Let me describe the way I'm doing this now. I have Python classes to represent the Gravitational potentials that implement some convenient high-level things and support array operations, which work by creating and storing a respective Cython (cdef'd) class that contains functions to evaluate the quantities at a single position using memory-views. The reason I've written it this way is because 1) I wanted to minimize the number of array allocations that happen, so my solution is to just pass the entire array of positions with an index to specify which row to take, and 2) I've thought about using openMP or some parallelization, and the only part of the loops I can parallelize is if I integrate each orbit separately.

The classes look like this:

class PointMassPotential(CPotential, CartesianPotential):
    """ Gravitational potential for a point mass. """
    def __init__(self, m):
        # ... create the C-instance and store
        self.c_instance = _PointMassPotential(m)
        # etc.

cdef class _PointMassPotential(_CPotential):

    # here need to cdef all the attributes
    cdef public double G, GM
    cdef public double m, c

    def __init__(self, double m):

        # gravitational constant in crazy units
        self.G = 4.499753324353495e-12

        # potential parameters
        self.m = m

        self.GM = self.G * self.m

    cdef public inline void _acceleration(self, double[:,::1] r, 
                                          double[:,::1] grad, int k) nogil:
        cdef double R, fac
        R = sqrt(r[k,0]*r[k,0] + r[k,1]*r[k,1] + r[k,2]*r[k,2])
        fac = self.GM / (R*R*R)

        grad[k,0] += -fac*r[k,0]
        grad[k,1] += -fac*r[k,1]
        grad[k,2] += -fac*r[k,2]

To do the integration, I just use my own Leapfrog integration, the meat of which looks like this:

cdef inline void leapfrog_step(double[:,::1] r, double[:,::1] v, 
                               double[:,::1] v_12, double[:,::1] acc,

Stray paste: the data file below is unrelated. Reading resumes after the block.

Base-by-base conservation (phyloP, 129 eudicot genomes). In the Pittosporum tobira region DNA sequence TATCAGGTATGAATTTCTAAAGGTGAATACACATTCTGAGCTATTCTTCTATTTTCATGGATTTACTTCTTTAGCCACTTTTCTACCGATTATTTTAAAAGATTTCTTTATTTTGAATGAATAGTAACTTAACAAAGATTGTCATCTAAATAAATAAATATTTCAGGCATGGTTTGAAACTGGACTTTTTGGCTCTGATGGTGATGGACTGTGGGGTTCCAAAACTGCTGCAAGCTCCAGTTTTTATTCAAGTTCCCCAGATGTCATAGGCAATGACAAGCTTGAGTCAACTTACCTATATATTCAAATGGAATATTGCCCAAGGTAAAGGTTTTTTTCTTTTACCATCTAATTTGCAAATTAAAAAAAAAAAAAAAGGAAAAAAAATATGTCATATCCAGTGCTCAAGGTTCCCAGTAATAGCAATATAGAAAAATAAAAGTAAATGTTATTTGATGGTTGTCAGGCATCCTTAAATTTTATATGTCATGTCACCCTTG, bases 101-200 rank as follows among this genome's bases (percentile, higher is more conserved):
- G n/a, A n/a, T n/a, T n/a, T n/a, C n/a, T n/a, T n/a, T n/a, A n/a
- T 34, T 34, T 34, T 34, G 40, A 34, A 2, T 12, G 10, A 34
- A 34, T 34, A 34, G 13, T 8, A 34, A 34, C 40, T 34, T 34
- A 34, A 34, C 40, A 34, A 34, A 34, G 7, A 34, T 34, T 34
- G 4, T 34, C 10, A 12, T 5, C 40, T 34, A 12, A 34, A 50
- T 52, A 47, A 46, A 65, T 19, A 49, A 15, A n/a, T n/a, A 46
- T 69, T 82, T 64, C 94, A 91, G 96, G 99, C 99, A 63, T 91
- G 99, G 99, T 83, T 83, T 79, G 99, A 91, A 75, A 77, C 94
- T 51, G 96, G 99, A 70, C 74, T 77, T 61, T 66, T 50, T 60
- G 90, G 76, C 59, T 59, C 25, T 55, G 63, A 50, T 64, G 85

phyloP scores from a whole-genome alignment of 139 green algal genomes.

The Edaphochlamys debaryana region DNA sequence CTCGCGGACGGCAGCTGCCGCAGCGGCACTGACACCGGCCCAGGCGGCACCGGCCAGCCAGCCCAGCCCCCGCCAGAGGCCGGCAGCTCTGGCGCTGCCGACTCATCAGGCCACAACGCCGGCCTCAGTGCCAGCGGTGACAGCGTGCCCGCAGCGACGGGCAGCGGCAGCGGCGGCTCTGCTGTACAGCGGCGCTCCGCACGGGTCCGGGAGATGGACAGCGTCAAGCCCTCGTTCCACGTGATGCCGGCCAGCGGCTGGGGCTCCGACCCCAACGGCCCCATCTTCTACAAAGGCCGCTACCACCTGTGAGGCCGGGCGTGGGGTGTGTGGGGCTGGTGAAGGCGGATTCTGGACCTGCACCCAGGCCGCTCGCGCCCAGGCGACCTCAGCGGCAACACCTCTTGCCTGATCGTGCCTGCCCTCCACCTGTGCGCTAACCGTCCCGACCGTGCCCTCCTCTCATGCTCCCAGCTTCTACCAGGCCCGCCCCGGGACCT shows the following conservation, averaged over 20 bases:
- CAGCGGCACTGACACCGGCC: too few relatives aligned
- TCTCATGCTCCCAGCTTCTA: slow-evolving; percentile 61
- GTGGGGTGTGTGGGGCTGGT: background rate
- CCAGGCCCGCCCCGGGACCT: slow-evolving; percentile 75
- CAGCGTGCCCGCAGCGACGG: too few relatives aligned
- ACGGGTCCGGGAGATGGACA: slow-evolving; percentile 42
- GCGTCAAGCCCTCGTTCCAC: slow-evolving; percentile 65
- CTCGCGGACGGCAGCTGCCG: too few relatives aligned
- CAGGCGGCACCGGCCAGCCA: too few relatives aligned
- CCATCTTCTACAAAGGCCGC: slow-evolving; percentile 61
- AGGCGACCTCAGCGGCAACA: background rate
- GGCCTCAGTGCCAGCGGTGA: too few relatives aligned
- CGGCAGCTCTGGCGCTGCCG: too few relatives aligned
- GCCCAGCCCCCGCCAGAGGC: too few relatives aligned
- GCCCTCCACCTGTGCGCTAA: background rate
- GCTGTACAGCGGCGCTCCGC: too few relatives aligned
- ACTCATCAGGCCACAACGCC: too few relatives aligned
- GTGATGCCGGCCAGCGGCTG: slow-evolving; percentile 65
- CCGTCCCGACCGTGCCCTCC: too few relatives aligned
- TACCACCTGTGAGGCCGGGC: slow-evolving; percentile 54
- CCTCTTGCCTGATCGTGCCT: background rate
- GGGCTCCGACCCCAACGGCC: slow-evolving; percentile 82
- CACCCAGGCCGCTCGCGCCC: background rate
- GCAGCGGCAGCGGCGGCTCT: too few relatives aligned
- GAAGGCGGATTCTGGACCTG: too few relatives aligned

int k, double dt, _CPotential potential) nogil:

    # increment position by full-step
    r[k,0] = r[k,0] + dt*v_12[k,0]
    r[k,1] = r[k,1] + dt*v_12[k,1]
    r[k,2] = r[k,2] + dt*v_12[k,2]

    # zero out the acceleration container
    acc[k,0] = 0.
    acc[k,1] = 0.
    acc[k,2] = 0.

    potential._acceleration(r, acc, k)

    # increment synced velocity by full-step
    v[k,0] = v[k,0] + dt*acc[k,0]
    v[k,1] = v[k,1] + dt*acc[k,1]
    v[k,2] = v[k,2] + dt*acc[k,2]

    # increment leapfrog velocity by full-step
    v_12[k,0] = v_12[k,0] + dt*acc[k,0]
    v_12[k,1] = v_12[k,1] + dt*acc[k,1]
    v_12[k,2] = v_12[k,2] + dt*acc[k,2]

And finally, the likelihood function is just loops:

cpdef likelihood_func(...):
        
    # define stuff...

    with nogil:
        for k in range(nparticles):
            for i in range(nsteps):
                leapfrog_step(x, v, v_12, acc, k, dt, potential)

            # compute other stuff using integrated positions ...


My question is whether this is a sensible thing to do -- using memoryviews this way -- or whether I'm missing some obvious optimization points? I'm finding that this is only a factor of ~10s faster than a pure-Python implementation, and I'm a little surprised that this isn't many orders of magnitude faster. But also maybe my intuition for this is just way off... Happy to provide more detail if anyone feels up to helping out.

Thanks!
- Adrian

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Jonathan Hanke | 4 Nov 08:50 2014
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GMP "Symbol not found" Error Question

Hi,

I'm trying to use cython with GMP 6.0.0 to wrap some C++ libraries, and I'm getting the error

In [2]: from my_test2 import PyMatrix_mpz
---------------------------------------------------------------------------
ImportError                               Traceback (most recent call last)
<ipython-input-2-b378b34db57e> in <module>()
----> 1 from my_test2 import PyMatrix_mpz

ImportError: dlopen(./my_test2.so, 2): Symbol not found: __ZlsRSoPK12__mpz_struct
  Referenced from: ./my_test2.so
  Expected in: flat namespace
 in ./my_test2.so

when I try to import the cythonized PyMatrix_mpz class.  This error resulted when I added some C++ routines that made an explicit call to the C-level GMP routines, but I'm not sure why this should be a problem since I include and link against both the gmp and gmpxx libraries, which are installed in /usr/local/bin.  I'm using GMP 6.0.0 on a MacBook Air, building with "make clean; make build" and have files that look like:

my_test2.pyx:
===========
# distutils: language = c++
# distutils: sources = ['misc_utilities.cpp', 'test2.cpp', 'call_operators.cpp', 'useful_tests.cpp', 'local_normal.cpp']
# distutils: include_dirs = ['/usr/local/include']
# distutils: libraries = ['gmp', 'gmpxx', 'm']
# distutils: library_dirs = ['/usr/local/lib']
....

setup.py:
=======
from distutils.core import setup
from Cython.Build import cythonize

setup(
    name = "QFLIBapp",
    ext_modules = cythonize('*.pyx'),
)

Makefile:
=======
build:
        python setup.py build_ext --inplace

clean:
        rm -rf build/
        rm -f *.so


Any comments are appreciated!  Thanks,

-Jon

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Gmane